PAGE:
As you can see, not all root canal infections come with pain and discomfort. Regardless, all infected teeth must be treated either with a root canal or extraction. Any tooth that display symptoms of infection should be treated, whether or not you’re experiencing pain. Leaving an infected tooth in your mouth can harm your other teeth and affect your overall health. The infection will eventually spread to other teeth and from there to the rest of your body. The sooner you seek treatment, the better your final outcome.

What is a typical root canal therapy appointment like?

A typical root canal session takes anywhere between 30 minutes to as long as 3 hours.

Basically, performing a root canal treatment is really nothing more than getting a filling for your tooth nerve. Of course, a root canal procedure is much more complex than a simple dental filling. Here are the steps involved in root canal treatment:

Nerve removal and disinfection

Your root canal treatment appointment starts off by fully numbing your infected tooth. Before starting, your dentist will make sure that you’re completely numbed up. Getting numb for a root canal typically takes multiple shots, so be patient. Your dentist may also isolate your tooth with a device known as a rubber dam. Once fully numb, your dentist will access your nerve canal and gradually remove the infected nerve structure. This is accomplished using skinny wires called endodontic files. Cleaning out tooth infection is a gradual process and takes a while to complete. Your dentist will also apply a series of disinfectants into your nerve canal to kill off offending bacteria.

Filling your tooth nerve

By now your nerve structure has been completely removed and your tooth is disinfected. It’s now time to fill up the nerve canals with a neutral filling material. Dentists use a sterile material, known as Gutta Percha, to fill tooth nerve canals. Placing gutta percha into your tooth nerve will seal off bacteria from the space. This prevents recurring infection and eliminates pain from your tooth. Once the gutta percha has been applied, your tooth is now sealed off and your root canal is complete!

Be mindful that most root canal treatments take a while to complete. A typical root canal session takes anywhere between 30 minutes to as long as 3 hours! It all depends on the complexity of your case and the comfort level of your dentist. Don’t forget to bring headphones if you prefer to listen to music as it helps you to relax. You can always request Nitrous Oxide gas or othersedative medications to assist in calming your nerves. Nevertheless don’t worry yourself too much, once you are numbed up the rest is pretty easy and straightforward.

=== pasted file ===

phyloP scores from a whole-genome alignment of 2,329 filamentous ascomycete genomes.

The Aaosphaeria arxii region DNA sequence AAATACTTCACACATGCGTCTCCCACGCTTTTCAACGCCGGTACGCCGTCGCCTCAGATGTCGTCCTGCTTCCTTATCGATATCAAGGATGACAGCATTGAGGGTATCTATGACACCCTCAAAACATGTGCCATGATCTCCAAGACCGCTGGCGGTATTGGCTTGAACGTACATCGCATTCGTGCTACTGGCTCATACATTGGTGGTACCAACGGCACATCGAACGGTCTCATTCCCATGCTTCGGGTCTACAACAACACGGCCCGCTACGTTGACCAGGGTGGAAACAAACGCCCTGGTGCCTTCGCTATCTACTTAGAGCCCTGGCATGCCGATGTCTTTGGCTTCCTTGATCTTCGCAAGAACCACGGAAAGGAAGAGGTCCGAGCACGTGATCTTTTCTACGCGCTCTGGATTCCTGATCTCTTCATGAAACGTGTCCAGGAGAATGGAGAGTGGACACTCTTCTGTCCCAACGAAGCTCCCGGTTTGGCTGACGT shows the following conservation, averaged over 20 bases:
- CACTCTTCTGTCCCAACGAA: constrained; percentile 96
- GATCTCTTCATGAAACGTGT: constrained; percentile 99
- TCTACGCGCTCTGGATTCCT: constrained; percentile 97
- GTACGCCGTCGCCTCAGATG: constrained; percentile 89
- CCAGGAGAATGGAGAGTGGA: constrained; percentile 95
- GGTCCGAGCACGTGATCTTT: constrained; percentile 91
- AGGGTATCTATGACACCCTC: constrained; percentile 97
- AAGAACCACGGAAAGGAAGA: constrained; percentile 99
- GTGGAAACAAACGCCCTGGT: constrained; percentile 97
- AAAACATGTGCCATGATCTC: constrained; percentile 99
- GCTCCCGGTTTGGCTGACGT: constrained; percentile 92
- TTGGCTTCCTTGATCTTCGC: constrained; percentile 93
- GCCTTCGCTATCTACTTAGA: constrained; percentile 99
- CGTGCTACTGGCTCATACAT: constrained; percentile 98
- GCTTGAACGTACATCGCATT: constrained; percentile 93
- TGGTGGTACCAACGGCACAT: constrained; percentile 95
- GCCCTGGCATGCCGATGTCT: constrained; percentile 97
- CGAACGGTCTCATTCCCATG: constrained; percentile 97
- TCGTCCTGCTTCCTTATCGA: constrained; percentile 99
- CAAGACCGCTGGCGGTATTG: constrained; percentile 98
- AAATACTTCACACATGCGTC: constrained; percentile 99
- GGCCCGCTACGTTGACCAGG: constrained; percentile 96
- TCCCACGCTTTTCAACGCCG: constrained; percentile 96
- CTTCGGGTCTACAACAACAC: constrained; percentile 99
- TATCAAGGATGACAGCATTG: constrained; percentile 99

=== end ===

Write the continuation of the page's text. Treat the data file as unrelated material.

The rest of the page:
Is root canal the best option?

A dental implant is preferred to root canal treatment if you don’t have enough tooth structure left to restore your tooth.

We always recommend that you save your own tooth whenever it’s possible. Teeth with successful root canal treatment have excellent long-term prognosis and could last you a lifetime. Of course, there are occasions where saving a tooth is simply not worth it. For instance, if you don’t have enough tooth structure left to restore your tooth. In such cases, it’s better to remove the tooth and go with a dental implant instead. Similarly, if you have poor oral oral hygiene combined with advanced periodontal disease, then a dental implant is a better treatment option. There are many factors to consider when deciding between a root canal treatment and dental implant. Ultimately, only you and your dentist can determine which treatment is the right one for you.

Root canal treatment in Orange County:

We offer root canal treatment for all teeth, including molars, in Orange County.

If you believe that you’re in need of a root canal treatment and are located in Orange County, then give us a call today. Contact us at (949)481-2540 or book your appointment online. We offer root canal treatment for all teeth, including molar teeth. Our dentist, Dr. Jazayeri, will access your tooth to see if it requires a root canal treatment. We will discuss pros and cons of root canal therapy and present alternative treatment options when applicable. Don’t wait until your toothache worsens and the infection spreads! Give us a call today and start fixing your teeth today. To learn more about treatments related to root canal therapy, click on the following links: